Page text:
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IMPORTANT & BREAKING: FAMILIES IN MENTAL HEALTH CRISIS ACT INTRODUCED

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Violence in Connecticut By and To Individuals with Mental Illness: Connecticut should Change Involuntary treatment law

Much more info on mental illness and violence and how to prevent it contact Mental Illness Policy Org

Quick Facts:

  • Connecticut is one of only six states that does not allow courts to order mentally ill who have a history of violence, to stay in treatment as a condition of living in the community. They have refused to enact this legislation
  • Connecticut is short 850 beds to serve the minimlum needs of the seriously ill.
  • In Connecticut you are almost twice as likely to be incarcerated for mental illness as you are to be hospitalized.
  • In order to be involuntarily committed in Connecticut you must be a danger to self/others, or be in danger or serious harm from inability to provide for basic needs such as essential food, clothing, shelter or safety, and be unable to make a rational and informed decision concerning treatment.
  • Almost all violence by individuals with serious mental illness is a result of lack of treatment, or laws that require them to become violent before accessing it.
  • Most mentally ill are not violent, but a subset of the seriously ill who go off treatment do have a higher propensity to violence.

List of Violence in Connecticut By and To Individuals with Mental Illness

(Info below from Treatment Advocacy Center database for incidents 2005-2012

Date: 5/2011
Location: Killingly, Windham, CT
Summary: On May 1, 2011, the body of 20-year-old Samuel Miller was pulled from the Quinebaug River. According to police, Miller died by suicide. He suffered from Severe Depression and Schizophrenia.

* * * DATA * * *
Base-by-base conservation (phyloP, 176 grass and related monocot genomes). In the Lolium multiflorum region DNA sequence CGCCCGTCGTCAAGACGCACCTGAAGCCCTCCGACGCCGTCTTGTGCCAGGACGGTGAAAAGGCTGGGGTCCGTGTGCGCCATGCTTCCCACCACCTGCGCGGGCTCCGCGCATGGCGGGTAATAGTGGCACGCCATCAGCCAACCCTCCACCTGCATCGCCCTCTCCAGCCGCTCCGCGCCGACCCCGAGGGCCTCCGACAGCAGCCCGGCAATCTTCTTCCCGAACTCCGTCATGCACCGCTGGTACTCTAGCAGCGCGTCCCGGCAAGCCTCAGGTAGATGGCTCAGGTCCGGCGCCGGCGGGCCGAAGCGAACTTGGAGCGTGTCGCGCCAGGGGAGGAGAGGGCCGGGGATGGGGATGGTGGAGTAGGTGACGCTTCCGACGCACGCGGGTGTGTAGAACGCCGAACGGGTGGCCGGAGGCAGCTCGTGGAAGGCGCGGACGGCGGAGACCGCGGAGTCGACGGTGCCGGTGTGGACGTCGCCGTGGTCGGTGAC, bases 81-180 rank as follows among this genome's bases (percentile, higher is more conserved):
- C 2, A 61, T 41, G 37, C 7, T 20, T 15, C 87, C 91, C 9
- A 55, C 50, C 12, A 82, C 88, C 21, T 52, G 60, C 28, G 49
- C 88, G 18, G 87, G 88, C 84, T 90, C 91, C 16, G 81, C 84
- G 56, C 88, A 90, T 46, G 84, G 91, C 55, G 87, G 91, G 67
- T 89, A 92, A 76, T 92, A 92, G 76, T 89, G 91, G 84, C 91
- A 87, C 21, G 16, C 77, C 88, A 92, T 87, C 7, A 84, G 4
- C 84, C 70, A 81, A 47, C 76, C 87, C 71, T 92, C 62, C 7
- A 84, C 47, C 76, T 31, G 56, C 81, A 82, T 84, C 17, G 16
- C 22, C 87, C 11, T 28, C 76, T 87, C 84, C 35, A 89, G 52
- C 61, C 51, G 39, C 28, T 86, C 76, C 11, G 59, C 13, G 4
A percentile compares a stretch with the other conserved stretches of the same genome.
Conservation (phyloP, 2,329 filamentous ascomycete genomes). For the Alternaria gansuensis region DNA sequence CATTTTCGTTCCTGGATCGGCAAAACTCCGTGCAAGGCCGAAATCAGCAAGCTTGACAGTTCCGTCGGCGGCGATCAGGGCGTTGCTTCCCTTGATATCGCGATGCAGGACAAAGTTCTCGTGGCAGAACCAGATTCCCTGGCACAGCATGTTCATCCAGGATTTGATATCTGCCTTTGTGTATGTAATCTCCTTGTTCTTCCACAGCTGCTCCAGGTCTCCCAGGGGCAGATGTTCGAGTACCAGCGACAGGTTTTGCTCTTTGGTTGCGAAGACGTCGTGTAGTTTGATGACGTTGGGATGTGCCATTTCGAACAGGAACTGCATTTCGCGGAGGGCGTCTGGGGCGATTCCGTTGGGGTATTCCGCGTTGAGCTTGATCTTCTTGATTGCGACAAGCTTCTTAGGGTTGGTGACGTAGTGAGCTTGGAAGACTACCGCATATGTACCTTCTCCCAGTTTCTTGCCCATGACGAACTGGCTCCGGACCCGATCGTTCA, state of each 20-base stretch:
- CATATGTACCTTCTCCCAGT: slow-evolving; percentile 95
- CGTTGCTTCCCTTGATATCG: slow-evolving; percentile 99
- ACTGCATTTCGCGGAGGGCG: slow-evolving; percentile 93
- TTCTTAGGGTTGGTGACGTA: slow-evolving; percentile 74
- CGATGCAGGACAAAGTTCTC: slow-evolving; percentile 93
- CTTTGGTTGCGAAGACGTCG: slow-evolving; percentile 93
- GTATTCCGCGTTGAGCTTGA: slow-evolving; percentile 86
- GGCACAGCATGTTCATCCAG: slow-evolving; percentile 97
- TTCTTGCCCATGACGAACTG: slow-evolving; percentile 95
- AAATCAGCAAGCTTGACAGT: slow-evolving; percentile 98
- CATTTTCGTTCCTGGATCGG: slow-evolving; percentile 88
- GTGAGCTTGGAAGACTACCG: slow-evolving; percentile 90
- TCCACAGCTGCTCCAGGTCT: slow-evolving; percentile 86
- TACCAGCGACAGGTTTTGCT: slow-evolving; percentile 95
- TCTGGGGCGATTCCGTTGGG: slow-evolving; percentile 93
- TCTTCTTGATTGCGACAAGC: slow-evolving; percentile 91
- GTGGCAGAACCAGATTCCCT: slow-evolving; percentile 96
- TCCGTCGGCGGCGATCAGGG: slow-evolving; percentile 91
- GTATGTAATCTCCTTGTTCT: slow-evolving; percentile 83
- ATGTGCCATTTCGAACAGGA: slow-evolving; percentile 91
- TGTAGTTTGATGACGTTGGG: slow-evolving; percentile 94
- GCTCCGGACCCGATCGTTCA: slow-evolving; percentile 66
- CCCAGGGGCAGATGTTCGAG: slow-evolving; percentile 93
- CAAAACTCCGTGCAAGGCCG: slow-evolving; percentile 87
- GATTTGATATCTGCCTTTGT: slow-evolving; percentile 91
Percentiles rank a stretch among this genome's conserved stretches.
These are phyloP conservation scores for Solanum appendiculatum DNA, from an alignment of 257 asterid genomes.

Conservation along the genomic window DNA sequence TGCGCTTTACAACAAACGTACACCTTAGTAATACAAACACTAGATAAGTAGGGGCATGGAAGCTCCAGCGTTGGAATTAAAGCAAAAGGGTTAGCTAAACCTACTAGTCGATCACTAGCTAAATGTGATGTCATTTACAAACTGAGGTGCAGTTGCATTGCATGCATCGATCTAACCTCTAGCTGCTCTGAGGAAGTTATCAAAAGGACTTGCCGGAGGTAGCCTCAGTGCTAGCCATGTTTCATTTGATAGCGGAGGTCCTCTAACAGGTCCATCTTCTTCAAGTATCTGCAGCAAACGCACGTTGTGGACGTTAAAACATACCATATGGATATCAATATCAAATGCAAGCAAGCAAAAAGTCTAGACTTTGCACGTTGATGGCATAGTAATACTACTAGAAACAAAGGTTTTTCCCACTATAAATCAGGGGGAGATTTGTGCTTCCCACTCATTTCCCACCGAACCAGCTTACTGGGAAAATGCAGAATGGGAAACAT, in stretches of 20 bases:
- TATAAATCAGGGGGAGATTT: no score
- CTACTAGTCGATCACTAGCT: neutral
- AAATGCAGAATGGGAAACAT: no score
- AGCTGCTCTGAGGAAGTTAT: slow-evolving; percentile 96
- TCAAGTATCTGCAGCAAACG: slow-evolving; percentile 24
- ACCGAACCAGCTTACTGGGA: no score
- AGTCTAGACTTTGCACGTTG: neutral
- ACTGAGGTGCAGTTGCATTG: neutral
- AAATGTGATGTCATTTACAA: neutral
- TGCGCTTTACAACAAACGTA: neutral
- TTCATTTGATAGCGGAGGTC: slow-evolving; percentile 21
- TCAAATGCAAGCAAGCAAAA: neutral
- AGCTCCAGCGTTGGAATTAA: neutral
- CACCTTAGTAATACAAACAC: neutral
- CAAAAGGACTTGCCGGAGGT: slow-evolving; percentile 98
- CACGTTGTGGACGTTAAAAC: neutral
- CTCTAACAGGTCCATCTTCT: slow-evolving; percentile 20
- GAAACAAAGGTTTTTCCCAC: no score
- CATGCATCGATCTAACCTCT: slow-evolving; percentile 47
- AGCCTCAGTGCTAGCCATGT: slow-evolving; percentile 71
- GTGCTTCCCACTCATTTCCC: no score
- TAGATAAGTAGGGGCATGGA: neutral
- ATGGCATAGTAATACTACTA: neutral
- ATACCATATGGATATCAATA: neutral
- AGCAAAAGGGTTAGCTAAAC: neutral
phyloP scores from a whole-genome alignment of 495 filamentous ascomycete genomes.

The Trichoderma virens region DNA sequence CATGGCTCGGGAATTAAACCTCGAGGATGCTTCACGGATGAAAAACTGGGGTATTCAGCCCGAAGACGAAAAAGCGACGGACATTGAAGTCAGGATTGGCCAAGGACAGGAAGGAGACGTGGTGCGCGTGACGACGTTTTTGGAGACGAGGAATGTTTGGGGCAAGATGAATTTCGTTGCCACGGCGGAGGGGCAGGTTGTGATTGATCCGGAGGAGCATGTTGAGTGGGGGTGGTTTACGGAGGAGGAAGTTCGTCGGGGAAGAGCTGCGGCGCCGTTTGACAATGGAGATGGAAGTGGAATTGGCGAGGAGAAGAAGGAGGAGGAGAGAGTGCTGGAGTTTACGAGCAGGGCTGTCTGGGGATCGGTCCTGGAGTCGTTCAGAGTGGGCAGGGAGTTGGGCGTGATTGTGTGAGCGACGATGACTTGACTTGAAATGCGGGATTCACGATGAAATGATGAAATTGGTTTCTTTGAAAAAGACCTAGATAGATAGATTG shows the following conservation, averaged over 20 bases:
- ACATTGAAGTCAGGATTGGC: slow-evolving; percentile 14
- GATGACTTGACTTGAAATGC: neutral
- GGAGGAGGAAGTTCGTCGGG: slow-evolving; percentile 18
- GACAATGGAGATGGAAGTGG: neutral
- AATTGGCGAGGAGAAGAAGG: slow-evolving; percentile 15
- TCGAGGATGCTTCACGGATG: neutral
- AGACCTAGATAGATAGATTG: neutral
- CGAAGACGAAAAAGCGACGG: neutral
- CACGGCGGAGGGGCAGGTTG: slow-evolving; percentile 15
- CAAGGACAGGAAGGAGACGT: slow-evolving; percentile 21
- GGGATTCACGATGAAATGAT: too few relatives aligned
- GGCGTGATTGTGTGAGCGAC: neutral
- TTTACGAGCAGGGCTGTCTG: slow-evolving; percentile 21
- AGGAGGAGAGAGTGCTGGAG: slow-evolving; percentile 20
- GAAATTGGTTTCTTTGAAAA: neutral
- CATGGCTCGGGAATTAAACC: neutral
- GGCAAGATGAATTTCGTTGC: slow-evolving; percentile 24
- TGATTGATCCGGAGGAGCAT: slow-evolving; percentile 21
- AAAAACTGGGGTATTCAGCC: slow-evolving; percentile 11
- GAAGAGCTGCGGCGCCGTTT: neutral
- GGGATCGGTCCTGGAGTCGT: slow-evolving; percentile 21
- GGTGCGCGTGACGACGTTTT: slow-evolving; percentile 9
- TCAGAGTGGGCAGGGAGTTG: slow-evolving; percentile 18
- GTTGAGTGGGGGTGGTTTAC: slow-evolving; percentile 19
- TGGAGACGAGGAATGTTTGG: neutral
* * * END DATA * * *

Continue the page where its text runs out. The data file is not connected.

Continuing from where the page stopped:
Source Of Information: Hartford Courant, 5/2/11; Norwich Bulletin, 5/3/11
RecordID: 5748

Date: 9/2011
Location: Hartford, Hartford, CT
Summary: On September 25, 2011, 18-year-old Bradon Jones barricaded himself inside of his apartment after setting it on fire. Firefighters responded to the home where they found flames shooting from the third-floor apartment. They attempted to get into the home when Jones snatched a metal tool firefighters use and began waving it around. Police subdued Jones with a stun gun and firefighters were able to get inside and extinguish the fire. Neighbors said Jones, diagnosed with Bipolar Disorder, was mentally unstable. Firefighters said Jones might have been trying to commit suicide.

Source Of Information: NBC Connecticut, 9/26/11
RecordID: 5882

Date: 1/2012
Location: Bridgeport, Fairfield, CT
Summary: On January 24, 2012, 35-year-old Tyree Lincoln Smith of Florida was arrested and charged with killing Angel "Tun Tun" Gonzalez, a homeless Bridgeport man, with an ax and then eating his eyeball and part of his brain. Family members said Smith had sought treatment for psychiatric problems. On January 19, Fairfield police said Smith tried to kill himself in a CVS in Fairfield by slashing his wrist with a box cutter. He had been just days after he was discharged from St. Vincent's Medical Center and about a week before Bridgeport police found Gonzalez's decomposing body.

Source Of Information: CT Post, 1/26/12
RecordID: 3731

Date: 7/2005
Location: Cheshire, New Haven, CT
Summary: A 17-year-old inmate at the Manson Youth Institution in Cheshire, CT apparently committed suicide in his cell early July 24, 2005. Correctional officers found David Burgos in his cell with a bed sheet tied around his neck, shortly after midnight. Members of the prison staff tried to revive him but Burgos was pronounced dead at the Mid-State Medical Center in Meriden an hour later. Burgos had been at the youth prison since March, 2005 and was awaiting a court appearance on a charge of violating his probation after he had been caught stealing. He had not been convicted of the charge and was not under a suicide watch. Diana Gonzalez, the boy's mother, said he had bipolar disorder and attention deficit hyperactivity disorder. The state Department of Correction, the Department of Children and Families, the Office of Protection and Advocacy and the Office of the Child Advocate are all launching investigations into Burgos' death. Prior History: Burgos was placed in numerous treatment centers, hospitals and shelters as a child and adolescent as state officials tried to find programs to help him. He had been under DCF custody and guardianship since he was 10. His mother said that state officials allowed Burgos to sign himself out of DCF custody when he turned 16.

Source Of Information: WTIC-TV (CT), July 25, 2005; Newsday (NY), July 25, 2005; Hartford Courant, July 26, 2005; WTIC-TV, August 1, 2005